These and other objects, features and advantages of the present invention will become more apparent in light of the detailed description of a best mode embodiment thereof, as illustrated in the accompanying drawing.

FIG. 1 is a schematic block diagram of the structure of the receiver implementing the prewhitening technique of the present invention;

FIG. 2 is a block diagram of a FIR filter;

FIG. 3 is a block diagram of a fractionally spaced equalizer stabilized with the prewhitening technique of the present invention.

In order to provide a synthetic interpretation of the phenomena underlying the instability of the FSE, consider an equalizer adapted according to the minimization of the cost function mean squared error (MMSE algorithm). Assume a sampling period T_{sa} as a submultiple of the signalling interval T, i.e. T_{sa} =T/n, n being an integer greater than one. Then, define ##EQU1## as the k-th sample of the signal at the input of the FSE. The transmitted symbols are represented by the complex random variables a_{i} assumed to be independent, evenly distributed, with null average and unit variance. The complex function g(t) represents the equivalent impulse response at the input of the FSE, whose Fourier transform G(f) is assumed to be at limited band in the interval (-n/2T,n/2T). The designation n(t) indicates a stationary noise process with power spectral density N_{o} /2 in the band (-n/2T, n/2T) and zero elsewhere. Letting c_{i} denote the i-th coefficient of the FSE, the output of the equalizer at the instant t=kT is ##EQU2## The MSE cost function is defined as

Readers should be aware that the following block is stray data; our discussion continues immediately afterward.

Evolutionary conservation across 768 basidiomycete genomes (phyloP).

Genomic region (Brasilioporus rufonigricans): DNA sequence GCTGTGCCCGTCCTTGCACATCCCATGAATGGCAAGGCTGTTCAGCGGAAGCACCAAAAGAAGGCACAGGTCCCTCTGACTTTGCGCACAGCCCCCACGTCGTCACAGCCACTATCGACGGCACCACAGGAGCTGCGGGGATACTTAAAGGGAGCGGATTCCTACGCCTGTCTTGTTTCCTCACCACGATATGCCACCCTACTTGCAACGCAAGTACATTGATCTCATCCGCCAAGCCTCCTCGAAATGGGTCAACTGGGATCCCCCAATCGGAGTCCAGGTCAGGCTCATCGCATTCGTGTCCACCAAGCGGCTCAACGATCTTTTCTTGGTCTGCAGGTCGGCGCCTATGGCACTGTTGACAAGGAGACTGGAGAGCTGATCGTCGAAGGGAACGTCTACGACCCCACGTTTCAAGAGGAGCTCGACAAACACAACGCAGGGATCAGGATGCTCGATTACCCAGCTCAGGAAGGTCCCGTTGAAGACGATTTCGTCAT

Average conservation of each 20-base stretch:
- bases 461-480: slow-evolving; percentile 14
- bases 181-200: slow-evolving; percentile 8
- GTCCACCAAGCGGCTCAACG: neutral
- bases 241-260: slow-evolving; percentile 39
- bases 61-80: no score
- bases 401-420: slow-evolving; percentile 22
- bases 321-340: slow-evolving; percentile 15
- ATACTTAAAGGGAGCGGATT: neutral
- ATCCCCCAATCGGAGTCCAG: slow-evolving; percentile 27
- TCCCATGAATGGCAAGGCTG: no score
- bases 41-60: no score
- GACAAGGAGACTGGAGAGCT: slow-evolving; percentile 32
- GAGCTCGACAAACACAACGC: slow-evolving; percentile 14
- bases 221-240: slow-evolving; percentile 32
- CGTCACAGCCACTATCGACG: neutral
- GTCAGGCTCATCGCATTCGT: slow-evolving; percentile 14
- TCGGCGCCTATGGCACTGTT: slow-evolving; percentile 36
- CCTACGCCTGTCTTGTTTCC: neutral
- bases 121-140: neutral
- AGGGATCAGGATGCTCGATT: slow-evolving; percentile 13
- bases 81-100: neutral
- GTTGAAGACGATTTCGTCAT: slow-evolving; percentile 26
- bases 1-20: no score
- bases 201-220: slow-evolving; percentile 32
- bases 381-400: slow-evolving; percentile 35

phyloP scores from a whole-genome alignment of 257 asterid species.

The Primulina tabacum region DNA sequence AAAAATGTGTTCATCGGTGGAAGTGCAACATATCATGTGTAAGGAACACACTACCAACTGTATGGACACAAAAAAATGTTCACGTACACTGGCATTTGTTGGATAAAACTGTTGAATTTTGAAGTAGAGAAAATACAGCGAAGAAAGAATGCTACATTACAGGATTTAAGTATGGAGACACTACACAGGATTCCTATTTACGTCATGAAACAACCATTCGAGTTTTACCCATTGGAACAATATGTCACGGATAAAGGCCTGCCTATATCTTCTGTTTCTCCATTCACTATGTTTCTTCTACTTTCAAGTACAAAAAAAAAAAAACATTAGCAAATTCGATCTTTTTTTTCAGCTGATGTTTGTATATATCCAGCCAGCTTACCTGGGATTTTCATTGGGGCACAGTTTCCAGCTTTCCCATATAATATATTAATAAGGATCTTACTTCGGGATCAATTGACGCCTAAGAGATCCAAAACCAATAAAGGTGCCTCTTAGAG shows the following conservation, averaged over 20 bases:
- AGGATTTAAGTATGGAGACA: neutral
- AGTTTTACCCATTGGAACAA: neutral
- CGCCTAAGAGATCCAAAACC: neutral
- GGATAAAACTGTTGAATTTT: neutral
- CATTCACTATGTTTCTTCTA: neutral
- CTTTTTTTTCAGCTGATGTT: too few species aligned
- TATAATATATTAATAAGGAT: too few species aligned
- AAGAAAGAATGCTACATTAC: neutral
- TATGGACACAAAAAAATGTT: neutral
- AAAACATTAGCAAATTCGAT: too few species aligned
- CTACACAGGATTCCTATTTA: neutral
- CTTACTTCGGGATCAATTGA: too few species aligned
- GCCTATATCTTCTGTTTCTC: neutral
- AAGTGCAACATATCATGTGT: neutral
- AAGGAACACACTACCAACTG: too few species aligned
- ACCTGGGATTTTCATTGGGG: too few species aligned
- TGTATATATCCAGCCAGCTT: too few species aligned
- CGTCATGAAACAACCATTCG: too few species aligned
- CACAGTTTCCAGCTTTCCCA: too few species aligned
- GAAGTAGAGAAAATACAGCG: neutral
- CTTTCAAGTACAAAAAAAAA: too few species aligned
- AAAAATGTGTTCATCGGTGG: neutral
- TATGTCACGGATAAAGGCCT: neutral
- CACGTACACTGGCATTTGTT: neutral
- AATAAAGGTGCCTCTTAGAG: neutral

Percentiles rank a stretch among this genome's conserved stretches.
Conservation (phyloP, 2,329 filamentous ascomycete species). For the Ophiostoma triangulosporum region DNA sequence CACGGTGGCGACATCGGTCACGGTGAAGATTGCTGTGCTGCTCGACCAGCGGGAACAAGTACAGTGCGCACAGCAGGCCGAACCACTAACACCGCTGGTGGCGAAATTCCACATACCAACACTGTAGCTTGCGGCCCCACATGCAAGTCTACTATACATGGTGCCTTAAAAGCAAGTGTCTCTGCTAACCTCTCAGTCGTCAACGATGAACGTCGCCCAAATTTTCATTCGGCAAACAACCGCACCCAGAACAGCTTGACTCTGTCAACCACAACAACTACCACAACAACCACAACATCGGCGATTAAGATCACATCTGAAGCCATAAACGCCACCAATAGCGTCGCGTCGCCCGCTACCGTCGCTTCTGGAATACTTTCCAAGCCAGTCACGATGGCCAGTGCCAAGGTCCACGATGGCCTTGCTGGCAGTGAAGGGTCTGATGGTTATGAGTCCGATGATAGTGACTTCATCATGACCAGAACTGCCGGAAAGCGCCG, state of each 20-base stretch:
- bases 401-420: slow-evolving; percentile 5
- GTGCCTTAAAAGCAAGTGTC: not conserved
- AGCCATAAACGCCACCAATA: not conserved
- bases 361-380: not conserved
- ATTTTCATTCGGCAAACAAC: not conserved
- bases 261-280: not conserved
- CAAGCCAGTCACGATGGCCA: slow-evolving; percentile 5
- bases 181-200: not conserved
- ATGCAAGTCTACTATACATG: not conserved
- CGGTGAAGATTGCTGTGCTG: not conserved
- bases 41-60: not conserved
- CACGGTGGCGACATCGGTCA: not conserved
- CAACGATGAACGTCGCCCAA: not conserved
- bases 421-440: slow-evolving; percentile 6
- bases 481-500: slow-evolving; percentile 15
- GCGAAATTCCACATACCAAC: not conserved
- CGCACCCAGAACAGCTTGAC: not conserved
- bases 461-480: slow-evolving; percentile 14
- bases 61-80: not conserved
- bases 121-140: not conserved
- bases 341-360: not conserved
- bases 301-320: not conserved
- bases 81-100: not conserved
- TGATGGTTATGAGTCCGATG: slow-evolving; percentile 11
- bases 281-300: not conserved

F=E{|y(it)-a_{i}|^{2}}=E{|e_{i}|^{2}} (3)

where E {.} denotes the averaging operation with respect to the symbols and e_{i} represents the error at the output of the equalizer for t=iT. Let r(iT) be the column vector whose k-th element is given by r(iT-kT_{sa}), with k=-L, . . . , L. Moreover, the channel autocorrelation matrix is defined as

A=E{r*(iT)r^{T}(iT)} (4)

where the superscript T indicates the transpose of a vector and the asterisk represents the complex conjugation operation. The element (k,l) of A, with k,l=-L, . . . , L, is given by ##EQU3## where σ^{2} =N_{o} /2T_{sa} is the noise variance and δ_{k} represents the Kronecker delta function. Finally, let v denote the channel vector defined as

v=E{a_{i}r*(iT)} (6)

The k-th element of v is given by v_{k} =g*(-kT_{sa}). According to the previous definitions, the MSE can be expressed by

E{|e_{i}|^{2}}=1+c^{T*}AC-2{c^{T*}v}(7)

where c represents the column vector of the FSE coefficients and T* denotes the conjugate transpose operation. The vector of the optimum coefficients and the corresponding MSE are given by

c_{opt}=A^{-1}v (8)

F_{opt}=1-v^{T}A^{-1}v (9)